Are you thinking of resolutions for the new year? Here's an idea: don't.
I'm not saying that self-improvement is a bad idea, or that you shouldn't try to improve yourself. I am saying that January is a uniquely terrible time to try to make those changes, and pressuring yourself into making all of them now is only going to make it less likely that you actually change. Here's why.
What changes do knowledge workers want to make this year? We asked them. Read the Work Resolutions Report by Zapier to find out.
Getting back to normal after January is ambitious enough
December is weird.
You're probably attending more parties than usual, which means you're eating worse and drinking more. You might be traveling thousands of miles to visit family, during which you will end up sleeping on benches in the Chicago airport (regardless of whether you're traveling anywhere close to Chicago, this will somehow end up happening.) You might also end up sleeping in your childhood bedroom while slipping into old patterns—fighting with siblings about stuff you forgot about decades ago, for example. Or maybe you'll find yourself hosting family and friends, in which case the month is going to be an onslaught of logistical challenges culminating in far too few moments spent with the people you did it for.
It's wonderful, sure, but it's also a lot.
We cap this month off with a night of binge drinking, then wake up on January 1 promising to start being the best possible version of ourselves starting now (or possibly tomorrow because honestly this headache is pretty bad).
Is it any surprise most resolutions are abandoned before February? After a month like December, dramatic change isn't realistic. Getting back to normal by January 15 is ambitious enough—and that's what you should focus on. Make life-altering changes some other time.
The sun has forsaken us and everything is awful
It's not just the calendar that's conspiring against you. It's also the sun. December is the darkest month of the year if you live in the northern hemisphere. January isn't much better, but unlike December, you have to face it without any seasonal lights.
Depending on how far north you live, this makes everything harder. Snow makes your commute a lot more frustrating, and before you can even start driving, you have to dig a tunnel out of your house like some kind of arctic rodent. This can quickly derail motivation for starting a jogging habit, going to the gym regularly, or even just leaving the house.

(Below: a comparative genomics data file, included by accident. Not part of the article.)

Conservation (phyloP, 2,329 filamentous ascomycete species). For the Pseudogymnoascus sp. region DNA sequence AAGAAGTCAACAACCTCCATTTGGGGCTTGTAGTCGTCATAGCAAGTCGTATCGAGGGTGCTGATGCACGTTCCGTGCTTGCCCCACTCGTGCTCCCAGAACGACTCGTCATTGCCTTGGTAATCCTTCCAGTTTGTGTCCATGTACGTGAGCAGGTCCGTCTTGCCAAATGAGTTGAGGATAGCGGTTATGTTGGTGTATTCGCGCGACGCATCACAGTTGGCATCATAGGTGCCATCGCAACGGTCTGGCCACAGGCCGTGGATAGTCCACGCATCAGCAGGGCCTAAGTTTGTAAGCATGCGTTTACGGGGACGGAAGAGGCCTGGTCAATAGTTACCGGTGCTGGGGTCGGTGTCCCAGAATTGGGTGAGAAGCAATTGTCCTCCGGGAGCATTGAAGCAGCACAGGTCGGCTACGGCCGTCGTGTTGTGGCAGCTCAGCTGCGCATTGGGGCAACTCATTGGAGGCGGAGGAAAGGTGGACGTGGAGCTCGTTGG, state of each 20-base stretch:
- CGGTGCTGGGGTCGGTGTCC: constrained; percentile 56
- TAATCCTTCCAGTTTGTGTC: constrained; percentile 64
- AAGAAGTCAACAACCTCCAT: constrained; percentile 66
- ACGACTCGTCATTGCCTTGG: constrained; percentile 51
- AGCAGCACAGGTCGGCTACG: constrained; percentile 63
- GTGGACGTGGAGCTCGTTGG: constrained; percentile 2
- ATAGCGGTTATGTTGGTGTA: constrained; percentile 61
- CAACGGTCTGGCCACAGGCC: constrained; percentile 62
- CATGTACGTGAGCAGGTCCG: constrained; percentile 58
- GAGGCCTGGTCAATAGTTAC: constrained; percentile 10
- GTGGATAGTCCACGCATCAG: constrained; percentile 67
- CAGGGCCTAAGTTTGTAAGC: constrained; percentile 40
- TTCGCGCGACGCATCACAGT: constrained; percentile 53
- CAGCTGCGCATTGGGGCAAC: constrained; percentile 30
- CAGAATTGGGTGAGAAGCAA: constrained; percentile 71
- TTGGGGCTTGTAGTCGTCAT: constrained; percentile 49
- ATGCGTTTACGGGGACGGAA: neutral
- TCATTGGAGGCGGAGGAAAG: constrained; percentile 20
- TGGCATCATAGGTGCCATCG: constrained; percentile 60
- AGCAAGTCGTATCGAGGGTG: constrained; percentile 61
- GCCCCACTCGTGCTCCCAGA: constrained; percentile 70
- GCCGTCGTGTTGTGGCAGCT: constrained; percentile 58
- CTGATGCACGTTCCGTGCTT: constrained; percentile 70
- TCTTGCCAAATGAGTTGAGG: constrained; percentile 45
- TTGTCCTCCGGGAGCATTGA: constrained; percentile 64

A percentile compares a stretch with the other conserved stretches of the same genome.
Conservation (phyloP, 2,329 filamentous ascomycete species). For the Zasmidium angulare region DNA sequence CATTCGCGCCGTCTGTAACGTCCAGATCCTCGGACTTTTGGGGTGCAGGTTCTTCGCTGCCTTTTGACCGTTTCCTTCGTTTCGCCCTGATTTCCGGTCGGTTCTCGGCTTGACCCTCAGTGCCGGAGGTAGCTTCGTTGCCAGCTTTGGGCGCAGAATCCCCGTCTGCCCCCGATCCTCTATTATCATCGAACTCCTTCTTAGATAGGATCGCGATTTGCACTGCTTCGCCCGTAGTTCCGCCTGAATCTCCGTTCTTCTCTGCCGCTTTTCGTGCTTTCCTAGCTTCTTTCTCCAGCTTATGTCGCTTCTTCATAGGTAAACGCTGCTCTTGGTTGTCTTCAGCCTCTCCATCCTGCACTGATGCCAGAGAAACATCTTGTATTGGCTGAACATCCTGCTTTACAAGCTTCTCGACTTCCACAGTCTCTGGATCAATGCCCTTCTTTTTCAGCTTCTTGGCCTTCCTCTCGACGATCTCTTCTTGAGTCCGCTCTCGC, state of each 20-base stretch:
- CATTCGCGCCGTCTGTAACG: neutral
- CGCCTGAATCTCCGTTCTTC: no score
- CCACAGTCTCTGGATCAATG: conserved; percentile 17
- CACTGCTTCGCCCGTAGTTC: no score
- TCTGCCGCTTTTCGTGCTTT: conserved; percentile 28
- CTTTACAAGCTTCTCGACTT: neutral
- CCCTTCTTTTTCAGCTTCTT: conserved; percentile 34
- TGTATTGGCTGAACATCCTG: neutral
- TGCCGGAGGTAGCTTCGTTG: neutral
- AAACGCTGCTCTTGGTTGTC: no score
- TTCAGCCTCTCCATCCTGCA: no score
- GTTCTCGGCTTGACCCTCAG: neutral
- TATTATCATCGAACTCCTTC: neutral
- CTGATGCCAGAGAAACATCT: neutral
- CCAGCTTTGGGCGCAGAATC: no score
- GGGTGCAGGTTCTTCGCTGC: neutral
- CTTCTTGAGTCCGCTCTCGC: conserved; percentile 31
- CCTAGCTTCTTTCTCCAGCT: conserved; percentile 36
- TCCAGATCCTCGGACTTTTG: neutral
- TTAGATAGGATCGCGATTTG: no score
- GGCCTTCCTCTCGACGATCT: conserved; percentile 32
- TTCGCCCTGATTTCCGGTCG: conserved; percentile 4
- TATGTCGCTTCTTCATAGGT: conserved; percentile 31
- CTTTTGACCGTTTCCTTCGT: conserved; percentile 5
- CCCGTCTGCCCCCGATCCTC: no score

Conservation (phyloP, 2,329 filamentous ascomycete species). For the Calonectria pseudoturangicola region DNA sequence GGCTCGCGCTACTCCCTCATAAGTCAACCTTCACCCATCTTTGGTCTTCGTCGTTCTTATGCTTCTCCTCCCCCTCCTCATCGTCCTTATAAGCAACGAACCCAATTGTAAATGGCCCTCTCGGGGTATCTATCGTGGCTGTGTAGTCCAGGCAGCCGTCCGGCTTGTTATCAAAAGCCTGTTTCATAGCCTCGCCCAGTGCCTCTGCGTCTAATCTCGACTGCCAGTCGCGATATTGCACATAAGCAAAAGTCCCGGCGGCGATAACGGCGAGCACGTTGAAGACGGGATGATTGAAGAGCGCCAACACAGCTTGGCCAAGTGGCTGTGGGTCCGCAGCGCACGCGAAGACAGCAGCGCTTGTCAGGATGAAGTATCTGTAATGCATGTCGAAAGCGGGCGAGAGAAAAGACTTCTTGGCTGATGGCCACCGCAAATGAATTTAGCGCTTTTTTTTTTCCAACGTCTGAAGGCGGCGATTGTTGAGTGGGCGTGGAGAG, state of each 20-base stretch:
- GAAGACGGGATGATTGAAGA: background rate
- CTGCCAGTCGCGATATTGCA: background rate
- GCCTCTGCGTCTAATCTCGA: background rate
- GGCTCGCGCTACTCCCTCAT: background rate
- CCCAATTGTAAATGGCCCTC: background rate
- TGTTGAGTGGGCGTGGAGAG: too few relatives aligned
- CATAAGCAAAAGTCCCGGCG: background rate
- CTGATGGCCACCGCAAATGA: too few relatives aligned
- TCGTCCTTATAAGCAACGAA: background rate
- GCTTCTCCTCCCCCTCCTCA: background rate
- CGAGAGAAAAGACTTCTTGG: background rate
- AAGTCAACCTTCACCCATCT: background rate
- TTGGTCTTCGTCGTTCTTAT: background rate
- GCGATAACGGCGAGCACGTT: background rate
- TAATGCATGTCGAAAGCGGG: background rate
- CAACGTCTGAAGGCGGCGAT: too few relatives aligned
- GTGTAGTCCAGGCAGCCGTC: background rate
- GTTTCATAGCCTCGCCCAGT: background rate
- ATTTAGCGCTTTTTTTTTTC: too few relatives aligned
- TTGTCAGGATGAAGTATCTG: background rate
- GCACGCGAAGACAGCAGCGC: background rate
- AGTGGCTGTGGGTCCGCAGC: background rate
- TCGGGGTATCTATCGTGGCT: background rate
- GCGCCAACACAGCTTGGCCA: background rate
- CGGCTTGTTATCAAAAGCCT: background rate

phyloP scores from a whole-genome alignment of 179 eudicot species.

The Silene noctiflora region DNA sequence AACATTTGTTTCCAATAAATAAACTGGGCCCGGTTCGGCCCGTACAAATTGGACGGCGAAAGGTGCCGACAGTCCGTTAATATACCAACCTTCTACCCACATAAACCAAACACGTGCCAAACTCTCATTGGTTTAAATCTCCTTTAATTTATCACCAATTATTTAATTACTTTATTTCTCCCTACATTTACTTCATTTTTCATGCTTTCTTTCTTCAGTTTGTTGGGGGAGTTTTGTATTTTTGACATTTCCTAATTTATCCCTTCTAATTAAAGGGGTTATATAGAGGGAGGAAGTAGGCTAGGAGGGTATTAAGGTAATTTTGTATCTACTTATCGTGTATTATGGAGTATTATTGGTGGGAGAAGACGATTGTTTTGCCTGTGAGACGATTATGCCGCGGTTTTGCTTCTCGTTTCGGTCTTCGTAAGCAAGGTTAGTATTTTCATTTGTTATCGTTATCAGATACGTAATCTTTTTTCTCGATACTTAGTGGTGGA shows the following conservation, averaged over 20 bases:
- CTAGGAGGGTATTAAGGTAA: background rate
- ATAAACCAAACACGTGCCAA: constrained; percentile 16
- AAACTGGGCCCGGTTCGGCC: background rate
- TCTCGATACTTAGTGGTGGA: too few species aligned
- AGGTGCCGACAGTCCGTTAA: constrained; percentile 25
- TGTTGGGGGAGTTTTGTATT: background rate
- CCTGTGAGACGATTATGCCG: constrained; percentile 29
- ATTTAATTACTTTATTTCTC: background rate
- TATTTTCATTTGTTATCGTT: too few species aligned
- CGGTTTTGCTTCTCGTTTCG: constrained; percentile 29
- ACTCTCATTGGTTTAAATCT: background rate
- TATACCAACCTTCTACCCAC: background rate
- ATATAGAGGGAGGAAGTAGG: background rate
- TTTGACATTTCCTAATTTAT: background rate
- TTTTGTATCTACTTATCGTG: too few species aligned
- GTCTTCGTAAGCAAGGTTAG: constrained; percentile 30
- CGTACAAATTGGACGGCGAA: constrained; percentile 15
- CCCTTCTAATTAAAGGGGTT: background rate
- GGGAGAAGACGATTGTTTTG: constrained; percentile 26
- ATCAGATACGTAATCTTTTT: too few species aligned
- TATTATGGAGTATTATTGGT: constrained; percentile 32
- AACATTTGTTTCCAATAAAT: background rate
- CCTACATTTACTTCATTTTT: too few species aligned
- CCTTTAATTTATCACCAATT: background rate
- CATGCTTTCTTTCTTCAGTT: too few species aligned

The lack of sunlight also affects human moods directly—especially in northern regions. It's called Seasonal Affective Disorder, or SAD, and it has a real impact on motivation for a significant chunk of the population. To quote the U.S. National Institutes of Health's National Library of Medicine:
Symptoms of winter seasonal pattern disorders center on sad mood and low energy. Information for the lay public identify that people with SAD can feel sad, irritable, and may cry frequently; and they are tired and lethargic, have difficulty concentrating, sleep more than normal, lack energy, decrease their activity levels, withdraw from social situations, crave carbohydrates and sugars, and tend to gain weight due to overeating.
Basically everything people commonly make New Year's resolutions about—productivity, diet, exercise—are made harder by the lack of sun. And the farther north you live, the more likely you are to be affected.
Those living farthest from the equator in northern latitudes are most susceptible. For example, in the United States, 1% of those who live in Florida and 9% who live in Alaska experience SAD. In Canada 15% of the population experience winter blues and 2 to 6% experience SAD. In the United Kingdom, 20% experience winter blues and 2% experience SAD.
This means that, for a good percentage of the population, January is one of the worst possible times to try to change your habits. And yet this is when many of us try, year after year, only to give up and not really think about self-improvement again until next December.
Change shouldn't be an annual thing
People think of the new year as their one chance for self-improvement. It isn't. There are 11 other months in the year, and you can decide to make a change in any of them.
Building new habits is hard; building a bunch of new habits at once certainly isn't any easier. Combine that with how terrible a month January is for making any change, and it's no wonder that most New Year's resolutions fail.
So don't make any resolutions. Skip the broad proclamations, which you will inevitably burn out on, and instead spend the early parts of January getting back into the flow of things. You've got all year to make yourself better.